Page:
Sunday, 27 January 2013

MEATmission, Shoreditch

Last year seemed to be the year of the burger.  Gourmet junk food became all the rage (this brilliantly funny article by Marina O'Loughlin on the subject is worth a read).  There seemed to be a new must-visit burger place every week and I felt a little overwhelmed by all the reviews, blog posts and photos of ‘dirty’ burgers.

But I did feel a little left out not to have visited any of places that stemmed from the burger truck MEATwagon (the pop-up MEATeasy, then the first restaurant MEATliquor just off Oxford Street and more of a takeway MEATmarket in Covent Garden), hailed by lots as the daddy of the new breed of burger joint.  No-booking places are common and good for impromptu eating but I had avoided MEATliquor as I really don’t want to queue in the cold for a burger.  No matter how good the burger is.

But MEATmission, the newest addition to the MEAT family near Old Street, does take bookings (for one of the two rooms), and there is a bar you can drink at if you haven’t booked.  We left it too late to book and had to wait about 10 minutes to get in to the bar as it was full at 8 on Friday night, but our table was ready straight after, and I would have been happy to while away a few drinks at the bar.

The inside of MEATmission is great – there are playful nods to the building’s previous incarnation as a Christian mission (hence the name) with a fabulously bright stained glass ceiling, pew-like seating and religious stone plaques on the wall.  The music is loud (we had an eclectic mix of rock and Donna Summer’s Hot Stuff) – it’s the perfect place for a fun, Friday night. 

The menu includes the classic burgers and a few new additions, including the addictive Monkey Fingers (£7).  These are tender strips of chicken which are battered, then smothered in their tangy hot pepper sauce, with a mild blue cheese dip (and a few perfunctory batons of carrot and celery – you don’t come here for your five a day).  Before the burgers, we also shared the Currywurst (£6) – slices of German sausage in a sweet, sticky curry sauce and sprinkled with curry powder, served on top of fries.  The portions are generous – the Garbage plate on another table looked huge (it’s a mound of roast beef, fries, cheese, gravy and onion).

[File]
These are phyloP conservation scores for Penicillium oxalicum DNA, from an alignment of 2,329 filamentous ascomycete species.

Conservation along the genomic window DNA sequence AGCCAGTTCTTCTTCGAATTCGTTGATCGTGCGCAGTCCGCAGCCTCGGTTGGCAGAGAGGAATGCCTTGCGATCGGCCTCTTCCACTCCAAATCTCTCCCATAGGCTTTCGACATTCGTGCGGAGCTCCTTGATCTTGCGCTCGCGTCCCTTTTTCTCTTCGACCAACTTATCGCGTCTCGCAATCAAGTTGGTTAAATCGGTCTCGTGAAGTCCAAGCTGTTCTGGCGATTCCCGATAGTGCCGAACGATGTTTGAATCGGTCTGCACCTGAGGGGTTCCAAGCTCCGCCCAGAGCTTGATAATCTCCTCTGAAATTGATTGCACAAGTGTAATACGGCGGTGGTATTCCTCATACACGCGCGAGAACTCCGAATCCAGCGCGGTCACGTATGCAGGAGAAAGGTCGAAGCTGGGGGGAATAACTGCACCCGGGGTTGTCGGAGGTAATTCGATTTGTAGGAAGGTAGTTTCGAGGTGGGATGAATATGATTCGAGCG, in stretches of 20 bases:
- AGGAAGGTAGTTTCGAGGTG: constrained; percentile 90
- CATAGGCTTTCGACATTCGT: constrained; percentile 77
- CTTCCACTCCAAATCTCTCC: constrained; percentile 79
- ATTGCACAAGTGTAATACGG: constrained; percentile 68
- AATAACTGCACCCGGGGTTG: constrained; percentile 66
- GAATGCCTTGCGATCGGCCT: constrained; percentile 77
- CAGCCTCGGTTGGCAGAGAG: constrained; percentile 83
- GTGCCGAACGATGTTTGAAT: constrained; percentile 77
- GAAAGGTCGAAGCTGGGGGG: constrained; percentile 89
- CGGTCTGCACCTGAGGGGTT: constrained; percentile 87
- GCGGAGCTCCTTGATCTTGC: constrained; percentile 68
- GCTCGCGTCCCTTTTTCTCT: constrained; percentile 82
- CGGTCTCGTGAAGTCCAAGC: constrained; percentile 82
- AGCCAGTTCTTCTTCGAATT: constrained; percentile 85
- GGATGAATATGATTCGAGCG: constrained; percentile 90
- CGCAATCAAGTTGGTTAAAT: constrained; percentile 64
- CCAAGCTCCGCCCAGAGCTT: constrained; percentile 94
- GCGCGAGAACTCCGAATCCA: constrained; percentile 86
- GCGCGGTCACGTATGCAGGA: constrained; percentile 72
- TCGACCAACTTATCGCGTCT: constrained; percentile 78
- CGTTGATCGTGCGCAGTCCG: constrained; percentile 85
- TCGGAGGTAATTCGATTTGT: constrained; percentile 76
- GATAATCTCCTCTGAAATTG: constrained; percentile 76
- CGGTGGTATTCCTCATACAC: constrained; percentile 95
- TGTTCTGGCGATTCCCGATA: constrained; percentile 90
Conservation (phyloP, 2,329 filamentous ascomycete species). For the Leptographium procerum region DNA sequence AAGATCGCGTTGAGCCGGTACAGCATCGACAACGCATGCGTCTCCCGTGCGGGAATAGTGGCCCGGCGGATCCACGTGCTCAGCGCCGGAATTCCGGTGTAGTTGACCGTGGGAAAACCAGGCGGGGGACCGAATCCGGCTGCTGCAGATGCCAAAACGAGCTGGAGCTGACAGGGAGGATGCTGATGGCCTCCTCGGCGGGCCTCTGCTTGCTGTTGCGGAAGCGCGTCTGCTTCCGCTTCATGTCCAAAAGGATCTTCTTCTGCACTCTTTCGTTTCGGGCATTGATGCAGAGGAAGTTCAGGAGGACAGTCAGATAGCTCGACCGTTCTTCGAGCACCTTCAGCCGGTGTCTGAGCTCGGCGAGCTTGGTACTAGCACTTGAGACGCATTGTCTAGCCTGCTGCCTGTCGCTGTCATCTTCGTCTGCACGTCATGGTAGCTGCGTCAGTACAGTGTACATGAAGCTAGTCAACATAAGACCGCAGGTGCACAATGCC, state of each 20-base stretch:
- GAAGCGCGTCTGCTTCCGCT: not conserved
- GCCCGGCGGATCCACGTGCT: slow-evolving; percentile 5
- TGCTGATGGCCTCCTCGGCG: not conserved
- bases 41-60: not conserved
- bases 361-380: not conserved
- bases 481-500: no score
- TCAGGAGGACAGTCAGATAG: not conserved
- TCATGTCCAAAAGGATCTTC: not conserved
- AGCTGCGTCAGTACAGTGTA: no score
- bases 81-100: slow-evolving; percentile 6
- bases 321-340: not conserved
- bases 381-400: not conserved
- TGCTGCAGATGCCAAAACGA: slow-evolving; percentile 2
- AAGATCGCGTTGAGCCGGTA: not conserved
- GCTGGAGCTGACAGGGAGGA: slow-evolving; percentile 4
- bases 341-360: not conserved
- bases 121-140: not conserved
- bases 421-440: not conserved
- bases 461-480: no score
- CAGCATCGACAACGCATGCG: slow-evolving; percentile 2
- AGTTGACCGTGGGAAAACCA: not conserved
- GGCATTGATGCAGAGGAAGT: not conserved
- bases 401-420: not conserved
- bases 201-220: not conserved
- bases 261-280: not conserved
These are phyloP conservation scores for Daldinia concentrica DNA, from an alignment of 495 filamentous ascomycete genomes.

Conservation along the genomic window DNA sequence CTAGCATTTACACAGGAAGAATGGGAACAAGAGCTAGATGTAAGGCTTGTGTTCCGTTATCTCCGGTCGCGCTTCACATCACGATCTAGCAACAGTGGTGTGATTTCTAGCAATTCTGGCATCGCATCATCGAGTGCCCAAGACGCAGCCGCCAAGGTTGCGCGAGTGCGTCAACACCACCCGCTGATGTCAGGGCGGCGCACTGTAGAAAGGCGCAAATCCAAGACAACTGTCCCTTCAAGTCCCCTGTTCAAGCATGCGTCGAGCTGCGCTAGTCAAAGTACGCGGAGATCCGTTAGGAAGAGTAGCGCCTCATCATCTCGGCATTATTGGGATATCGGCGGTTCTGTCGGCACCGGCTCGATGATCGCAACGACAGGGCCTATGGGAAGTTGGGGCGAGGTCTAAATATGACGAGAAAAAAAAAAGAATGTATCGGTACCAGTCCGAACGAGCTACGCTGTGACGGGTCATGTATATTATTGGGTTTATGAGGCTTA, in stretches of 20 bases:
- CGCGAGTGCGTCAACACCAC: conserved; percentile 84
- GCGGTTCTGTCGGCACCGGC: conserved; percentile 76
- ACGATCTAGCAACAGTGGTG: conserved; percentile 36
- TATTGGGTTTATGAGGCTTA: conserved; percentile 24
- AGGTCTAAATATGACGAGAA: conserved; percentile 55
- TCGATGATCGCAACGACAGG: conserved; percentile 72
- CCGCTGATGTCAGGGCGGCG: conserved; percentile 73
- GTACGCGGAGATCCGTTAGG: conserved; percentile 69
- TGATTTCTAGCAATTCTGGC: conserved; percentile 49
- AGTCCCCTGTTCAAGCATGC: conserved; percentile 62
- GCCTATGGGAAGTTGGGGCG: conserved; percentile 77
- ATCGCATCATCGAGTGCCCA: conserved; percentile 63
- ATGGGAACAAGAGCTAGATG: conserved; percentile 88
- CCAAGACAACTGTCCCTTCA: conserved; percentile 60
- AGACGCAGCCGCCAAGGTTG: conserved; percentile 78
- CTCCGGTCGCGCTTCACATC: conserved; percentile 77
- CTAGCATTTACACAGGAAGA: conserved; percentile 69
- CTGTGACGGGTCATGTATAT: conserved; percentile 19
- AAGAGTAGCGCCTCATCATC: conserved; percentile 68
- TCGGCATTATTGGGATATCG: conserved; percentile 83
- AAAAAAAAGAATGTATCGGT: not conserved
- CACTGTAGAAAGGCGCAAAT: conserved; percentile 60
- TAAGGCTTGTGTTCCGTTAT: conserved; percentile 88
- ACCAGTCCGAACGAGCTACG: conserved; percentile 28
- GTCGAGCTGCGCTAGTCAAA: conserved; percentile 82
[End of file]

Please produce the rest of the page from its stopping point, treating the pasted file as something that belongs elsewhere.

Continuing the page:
The Dead Hippie's close-up
The original cheeseburger £6.50) was great, but the Dead Hippie (£7.50) was the tastiest best burger we tried – it comes with two nicely pink mustard fried patties, with their dead hippie sauce, cheese, lettuce and  pickles, all combining to a juicy mouthful inside the squishy bun.  Messy but delicious. The fries (£3) are decent, but a little of an afterthought after the burgers.  The food comes on trays with just a roll of kitchen paper on the table, and is excellent value and all good for sharing. 

There’s a short wine list, a number of beers on tap and a great cocktail list with inventive, well-priced drinks (most £7-£8) with tongue-in-cheek names (favourite being their Mulled Meatjito). 

I really enjoyed MEATmission – they execute their niche offering of great burgers and cocktails in a cool setting really well.  You feel a little greasy afterwards (I craved salad the next day), but I guess that’s kind of the point.

MEATmission on Urbanspoon

Thursday, 24 January 2013

Tohbang, Clerkenwell

Most of the restaurant buzz in London focuses on new places – publicised launches, reviews in all the papers and queues outside.  It’s exciting to keep up to date and find new places to love, or even hate, but sometimes my favourite spots are little hidden gems.  They are unassuming and sometimes easy to miss, but reliable for tasty, and usually cheap, food.